Skip to main content
  • Research article
  • Open access
  • Published:

Expression of xylosyltransferases I and II and their role in the pathogenesis of arthrofibrosis



Arthrofibrosis is a painful and restraining complication that occurs after about 10% of total knee arthroplasty and cruciate ligament surgery. The pathogenesis of arthrofibrosis has not yet been fully understood. Stress signals stimulate immune cells, and fibroblast differentiates into myofibroblast, which produce a large amount of collagen. Xylosyltransferases also appear to be involved in these pathways. They catalyze proteoglycan biosynthesis, which is involved in tissue remodeling and myofibroblast differentiation. The aim of this study was to investigate the relationship between the disease arthrofibrosis and the expression of the two isoforms of xylosyltransferases I and II.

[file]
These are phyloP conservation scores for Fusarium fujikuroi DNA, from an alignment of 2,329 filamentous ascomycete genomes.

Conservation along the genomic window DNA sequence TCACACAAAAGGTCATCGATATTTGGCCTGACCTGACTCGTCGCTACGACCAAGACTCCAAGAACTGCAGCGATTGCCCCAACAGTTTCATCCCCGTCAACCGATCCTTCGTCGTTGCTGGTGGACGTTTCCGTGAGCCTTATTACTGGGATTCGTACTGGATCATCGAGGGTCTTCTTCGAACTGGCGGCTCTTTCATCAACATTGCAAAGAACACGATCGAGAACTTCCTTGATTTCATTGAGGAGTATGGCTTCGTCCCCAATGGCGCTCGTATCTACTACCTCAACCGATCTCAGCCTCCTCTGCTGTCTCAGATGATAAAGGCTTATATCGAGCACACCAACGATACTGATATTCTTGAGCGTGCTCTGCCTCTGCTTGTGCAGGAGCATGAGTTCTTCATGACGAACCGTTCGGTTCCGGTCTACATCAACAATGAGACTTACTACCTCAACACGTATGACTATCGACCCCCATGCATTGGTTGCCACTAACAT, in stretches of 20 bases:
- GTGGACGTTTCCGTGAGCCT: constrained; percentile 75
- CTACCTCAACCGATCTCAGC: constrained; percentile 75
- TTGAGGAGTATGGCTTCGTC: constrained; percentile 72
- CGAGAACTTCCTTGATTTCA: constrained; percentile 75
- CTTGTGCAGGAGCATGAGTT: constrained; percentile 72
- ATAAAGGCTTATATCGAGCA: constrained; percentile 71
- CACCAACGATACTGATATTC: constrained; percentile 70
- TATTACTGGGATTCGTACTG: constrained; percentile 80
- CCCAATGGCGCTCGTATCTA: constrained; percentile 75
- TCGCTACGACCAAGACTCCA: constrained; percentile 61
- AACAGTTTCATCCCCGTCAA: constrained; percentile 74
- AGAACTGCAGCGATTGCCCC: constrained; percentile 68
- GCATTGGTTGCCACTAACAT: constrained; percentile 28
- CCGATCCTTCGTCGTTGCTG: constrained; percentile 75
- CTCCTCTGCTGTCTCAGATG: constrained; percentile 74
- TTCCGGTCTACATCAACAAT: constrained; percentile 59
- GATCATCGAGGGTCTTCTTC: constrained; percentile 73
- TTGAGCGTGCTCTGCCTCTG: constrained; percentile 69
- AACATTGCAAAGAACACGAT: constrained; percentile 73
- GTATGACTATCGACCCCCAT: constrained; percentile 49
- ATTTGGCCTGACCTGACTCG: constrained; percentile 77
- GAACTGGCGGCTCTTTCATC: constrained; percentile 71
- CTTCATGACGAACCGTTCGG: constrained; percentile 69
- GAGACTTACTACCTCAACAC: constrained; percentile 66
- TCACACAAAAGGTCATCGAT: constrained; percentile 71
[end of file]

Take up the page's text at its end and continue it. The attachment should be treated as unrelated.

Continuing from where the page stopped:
Tissue samples from 14 patients with arthrofibrosis were compared with tissue samples from seven healthy controls. The xylosyltransferases were detected by immunohistochemistry. The tissues were divided into four different areas of interest: vessels, synovialis, cell-poor and cell-rich fibrosis, or cell-poor and cell-rich areas in the control group. A quantification of the results was performed by modification of the immunoreactive score according to Remmele and Stegner.